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John Searles        

Best-selling Novelist, Today Show Literary Commentator, Editor-at-Large at Cosmopolitan

John Searles is the author of two best-selling novels, Strange but True and Boy Still Missing (both published by William Morrow), and his essays have appeared in the New York Times, Washington Post, and other national newspapers and magazines.

He frequently appears on NBC's Today Show to discuss his favorite book selections. His early, on-air championing of books such as The Help, Water for Elephants, A Reliable Wife, and The Lovely Bones has greatly contributed to the success of numerous New York Times best-sellers.

Searles has also appeared on CBS's The Early Show, NPR's "Fresh Air," Live! With Regis and Kelly, and on CNN. As an editor-at-large at Cosmopolitan, he is involved with all book excerpts and reviews, the magazine's best-selling book series, website, radio station, and i-pad apps.

Time magazine named him a "Person to Watch," and the New York Daily News dubbed him a "New Yorker to Watch" when his first novel, Boy Still Missing, was published. Searles's humor, affability and industry expertise make him an ideal speaker for a variety of audiences including colleges and universities, publishing programs, writers' festivals, libraries, and library conferences.

Searles was born and raised in Monroe, Connecticut, the son of a truck driver and stay-at-home mom. After his high school graduation, he worked at the nearby Dupont factory.

To save money for college tuition, he stayed on at the factory and worked a night-job as a telemarketer, keeping people on the phone for hours asking important questions like, "On a scale of one to ten, how do you rate Bubble Yum in terms of its chewability?"

When he finally saved enough money, Searles quit the factory and began commuting to Southern Connecticut State University.

He majored in business, because he thought it was practical, but minored in creative writing, because it was something he loved. He was fortunate to win a number of writing awards from the University.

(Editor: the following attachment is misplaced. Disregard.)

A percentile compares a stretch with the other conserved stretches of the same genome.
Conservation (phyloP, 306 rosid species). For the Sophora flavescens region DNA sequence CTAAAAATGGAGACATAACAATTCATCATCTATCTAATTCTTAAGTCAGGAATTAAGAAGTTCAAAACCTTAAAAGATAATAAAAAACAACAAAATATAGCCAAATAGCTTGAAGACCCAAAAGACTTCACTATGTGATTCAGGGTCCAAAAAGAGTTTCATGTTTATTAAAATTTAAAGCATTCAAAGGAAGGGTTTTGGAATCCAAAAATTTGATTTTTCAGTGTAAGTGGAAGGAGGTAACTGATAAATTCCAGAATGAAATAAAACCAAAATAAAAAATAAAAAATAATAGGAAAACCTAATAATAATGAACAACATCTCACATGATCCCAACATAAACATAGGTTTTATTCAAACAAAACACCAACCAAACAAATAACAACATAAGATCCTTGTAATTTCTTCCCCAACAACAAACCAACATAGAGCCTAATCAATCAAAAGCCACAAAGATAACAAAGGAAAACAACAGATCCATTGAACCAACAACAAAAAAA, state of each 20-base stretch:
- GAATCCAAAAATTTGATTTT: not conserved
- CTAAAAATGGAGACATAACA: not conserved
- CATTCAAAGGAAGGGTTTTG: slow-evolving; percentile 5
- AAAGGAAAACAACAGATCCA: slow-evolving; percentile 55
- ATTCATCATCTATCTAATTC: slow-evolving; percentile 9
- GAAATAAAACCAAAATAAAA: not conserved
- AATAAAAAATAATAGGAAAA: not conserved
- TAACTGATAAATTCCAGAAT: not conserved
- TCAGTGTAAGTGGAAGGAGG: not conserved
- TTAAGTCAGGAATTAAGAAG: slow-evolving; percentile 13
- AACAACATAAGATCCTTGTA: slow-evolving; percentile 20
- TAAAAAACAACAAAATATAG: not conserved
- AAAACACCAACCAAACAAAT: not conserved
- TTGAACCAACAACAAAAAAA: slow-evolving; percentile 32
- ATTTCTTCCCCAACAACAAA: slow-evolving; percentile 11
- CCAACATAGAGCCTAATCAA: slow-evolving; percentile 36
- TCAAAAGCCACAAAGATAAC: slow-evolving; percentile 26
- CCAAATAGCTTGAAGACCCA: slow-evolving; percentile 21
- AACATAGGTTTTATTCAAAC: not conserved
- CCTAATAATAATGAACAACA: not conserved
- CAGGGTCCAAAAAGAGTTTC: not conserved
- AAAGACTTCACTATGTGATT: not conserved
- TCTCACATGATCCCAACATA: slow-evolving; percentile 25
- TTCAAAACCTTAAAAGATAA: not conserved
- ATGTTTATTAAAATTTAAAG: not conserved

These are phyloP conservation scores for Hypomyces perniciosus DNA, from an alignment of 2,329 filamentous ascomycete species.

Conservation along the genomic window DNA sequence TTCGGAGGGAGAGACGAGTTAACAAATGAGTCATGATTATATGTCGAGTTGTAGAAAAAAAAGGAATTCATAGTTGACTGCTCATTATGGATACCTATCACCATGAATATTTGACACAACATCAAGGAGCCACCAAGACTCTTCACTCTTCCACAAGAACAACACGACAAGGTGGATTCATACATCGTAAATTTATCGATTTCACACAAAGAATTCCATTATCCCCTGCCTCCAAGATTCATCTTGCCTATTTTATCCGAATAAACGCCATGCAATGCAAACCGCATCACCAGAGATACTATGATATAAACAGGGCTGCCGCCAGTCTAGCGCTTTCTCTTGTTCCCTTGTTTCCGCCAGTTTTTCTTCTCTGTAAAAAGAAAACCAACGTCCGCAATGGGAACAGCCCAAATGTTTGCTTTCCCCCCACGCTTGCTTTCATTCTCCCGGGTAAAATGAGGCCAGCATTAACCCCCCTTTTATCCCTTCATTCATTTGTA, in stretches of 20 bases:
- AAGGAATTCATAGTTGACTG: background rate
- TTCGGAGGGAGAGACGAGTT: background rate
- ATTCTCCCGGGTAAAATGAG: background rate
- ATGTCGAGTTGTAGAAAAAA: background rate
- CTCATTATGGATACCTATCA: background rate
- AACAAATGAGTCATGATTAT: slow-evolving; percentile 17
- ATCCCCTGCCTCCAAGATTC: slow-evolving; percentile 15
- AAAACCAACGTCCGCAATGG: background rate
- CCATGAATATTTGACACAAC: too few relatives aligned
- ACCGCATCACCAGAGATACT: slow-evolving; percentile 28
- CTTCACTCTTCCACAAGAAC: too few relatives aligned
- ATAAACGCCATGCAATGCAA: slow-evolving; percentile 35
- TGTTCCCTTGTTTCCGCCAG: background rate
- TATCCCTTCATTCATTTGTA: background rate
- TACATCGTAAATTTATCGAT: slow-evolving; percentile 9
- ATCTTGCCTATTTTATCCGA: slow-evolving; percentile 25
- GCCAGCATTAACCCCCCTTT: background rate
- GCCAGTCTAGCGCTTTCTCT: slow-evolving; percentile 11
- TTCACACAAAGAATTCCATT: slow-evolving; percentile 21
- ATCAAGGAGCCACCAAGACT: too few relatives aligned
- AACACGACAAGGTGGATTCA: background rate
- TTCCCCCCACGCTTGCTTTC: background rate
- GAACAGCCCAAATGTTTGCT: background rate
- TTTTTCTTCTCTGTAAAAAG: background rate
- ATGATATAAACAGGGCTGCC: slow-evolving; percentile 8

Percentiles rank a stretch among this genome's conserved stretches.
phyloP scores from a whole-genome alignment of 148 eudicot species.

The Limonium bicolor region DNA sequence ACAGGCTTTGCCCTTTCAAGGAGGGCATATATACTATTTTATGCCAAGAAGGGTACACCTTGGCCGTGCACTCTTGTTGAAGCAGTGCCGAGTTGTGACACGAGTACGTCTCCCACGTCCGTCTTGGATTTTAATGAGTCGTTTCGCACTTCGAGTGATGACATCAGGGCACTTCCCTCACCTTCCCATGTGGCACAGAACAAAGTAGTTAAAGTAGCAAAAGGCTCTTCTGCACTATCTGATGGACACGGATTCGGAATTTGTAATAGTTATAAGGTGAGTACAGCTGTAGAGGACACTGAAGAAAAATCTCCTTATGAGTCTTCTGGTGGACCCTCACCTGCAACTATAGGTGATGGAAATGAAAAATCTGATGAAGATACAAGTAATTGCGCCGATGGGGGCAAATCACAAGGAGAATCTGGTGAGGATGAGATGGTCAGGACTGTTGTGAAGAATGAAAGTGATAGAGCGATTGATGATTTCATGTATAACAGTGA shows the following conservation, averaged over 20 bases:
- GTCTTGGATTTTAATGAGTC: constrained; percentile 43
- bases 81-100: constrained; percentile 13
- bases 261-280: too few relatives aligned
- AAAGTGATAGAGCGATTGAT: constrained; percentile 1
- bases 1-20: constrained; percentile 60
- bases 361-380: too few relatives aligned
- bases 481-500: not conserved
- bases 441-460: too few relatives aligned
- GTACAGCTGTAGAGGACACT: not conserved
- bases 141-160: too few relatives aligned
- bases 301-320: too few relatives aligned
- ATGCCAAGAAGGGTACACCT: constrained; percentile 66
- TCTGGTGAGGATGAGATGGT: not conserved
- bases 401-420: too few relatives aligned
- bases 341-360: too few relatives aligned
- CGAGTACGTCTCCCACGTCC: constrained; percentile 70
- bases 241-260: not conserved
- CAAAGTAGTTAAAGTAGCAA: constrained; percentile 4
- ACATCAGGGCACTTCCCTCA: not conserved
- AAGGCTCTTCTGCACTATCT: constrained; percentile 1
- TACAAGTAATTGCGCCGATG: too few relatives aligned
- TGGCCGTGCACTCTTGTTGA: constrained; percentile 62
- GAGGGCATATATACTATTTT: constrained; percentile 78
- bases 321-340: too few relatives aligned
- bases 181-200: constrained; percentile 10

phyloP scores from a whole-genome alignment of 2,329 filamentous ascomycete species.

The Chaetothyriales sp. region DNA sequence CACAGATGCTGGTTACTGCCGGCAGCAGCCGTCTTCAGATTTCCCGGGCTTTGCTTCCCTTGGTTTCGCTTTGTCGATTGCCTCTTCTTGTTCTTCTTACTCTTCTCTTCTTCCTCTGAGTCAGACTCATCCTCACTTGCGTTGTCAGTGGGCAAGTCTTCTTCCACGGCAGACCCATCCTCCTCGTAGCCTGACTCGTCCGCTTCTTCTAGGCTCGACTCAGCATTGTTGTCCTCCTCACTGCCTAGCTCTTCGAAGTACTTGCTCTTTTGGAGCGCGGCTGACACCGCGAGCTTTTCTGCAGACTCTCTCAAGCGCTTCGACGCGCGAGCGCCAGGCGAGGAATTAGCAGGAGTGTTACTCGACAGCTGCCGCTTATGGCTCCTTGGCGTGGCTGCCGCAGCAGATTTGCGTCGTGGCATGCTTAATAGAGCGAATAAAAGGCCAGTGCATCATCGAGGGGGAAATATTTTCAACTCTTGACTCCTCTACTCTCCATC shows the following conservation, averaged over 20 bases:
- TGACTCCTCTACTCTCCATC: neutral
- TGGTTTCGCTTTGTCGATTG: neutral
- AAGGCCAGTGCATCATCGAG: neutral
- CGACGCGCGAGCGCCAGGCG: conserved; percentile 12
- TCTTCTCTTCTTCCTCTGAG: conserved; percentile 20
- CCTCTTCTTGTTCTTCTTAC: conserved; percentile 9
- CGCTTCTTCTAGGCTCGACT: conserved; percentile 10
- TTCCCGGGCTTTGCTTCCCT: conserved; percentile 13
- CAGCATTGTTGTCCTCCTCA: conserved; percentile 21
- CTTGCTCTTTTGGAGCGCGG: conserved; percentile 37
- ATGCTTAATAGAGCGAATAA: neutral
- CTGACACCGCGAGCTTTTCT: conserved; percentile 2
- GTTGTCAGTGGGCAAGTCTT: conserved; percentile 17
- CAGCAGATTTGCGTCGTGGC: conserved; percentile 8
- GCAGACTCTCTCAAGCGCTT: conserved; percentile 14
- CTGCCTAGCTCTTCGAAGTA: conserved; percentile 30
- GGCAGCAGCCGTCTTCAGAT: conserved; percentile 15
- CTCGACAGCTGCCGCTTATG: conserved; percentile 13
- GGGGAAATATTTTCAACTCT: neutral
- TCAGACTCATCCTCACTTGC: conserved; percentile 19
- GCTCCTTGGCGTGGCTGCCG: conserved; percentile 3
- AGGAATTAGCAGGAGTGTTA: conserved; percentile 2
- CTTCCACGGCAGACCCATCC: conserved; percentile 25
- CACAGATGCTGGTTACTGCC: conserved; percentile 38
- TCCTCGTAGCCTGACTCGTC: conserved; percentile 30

Encouraged by this recognition, he moved to New York City to pursue a master's degree in creative writing at New York University.

Following his time at NYU, Searles waited tables and attempted to publish his novel.

His most memorable rejection came when an editor mistakenly left this note inserted in the manuscript: "I could barely make it to page 60 and I feel really sorry for anyone who has to read the whole thing."

Soon afterward, Searles attended a writer's conference in South Carolina, where he met the fiction editor of Redbook. She liked his writing and offered him a freelance job reading short story submissions for 50 cents a story.

He took that job for over a year until he was offered what was at first meant to be a part-time position in the books department at Cosmopolitan.

Searles lives in New York City and Sag Harbor, New York.

Speech Topics


How to Drive Your Reader Wild in Bed and Six Other Scintillating Secrets Every Writer Should Know

A Funny Thing Happened on My Way to Becoming a Writer

Turning Your Life into Fiction: Why Fiction is Better Than the Truth

The 7 Rules of Creative Inspiration

News


Subject of John Searles' new novel is his worst nightmare - Books ...

To John Searles, the creepiest thing in the world isn't a vindictive doll or a basement light that flashes on when nobody's home or even demonic possession  ...

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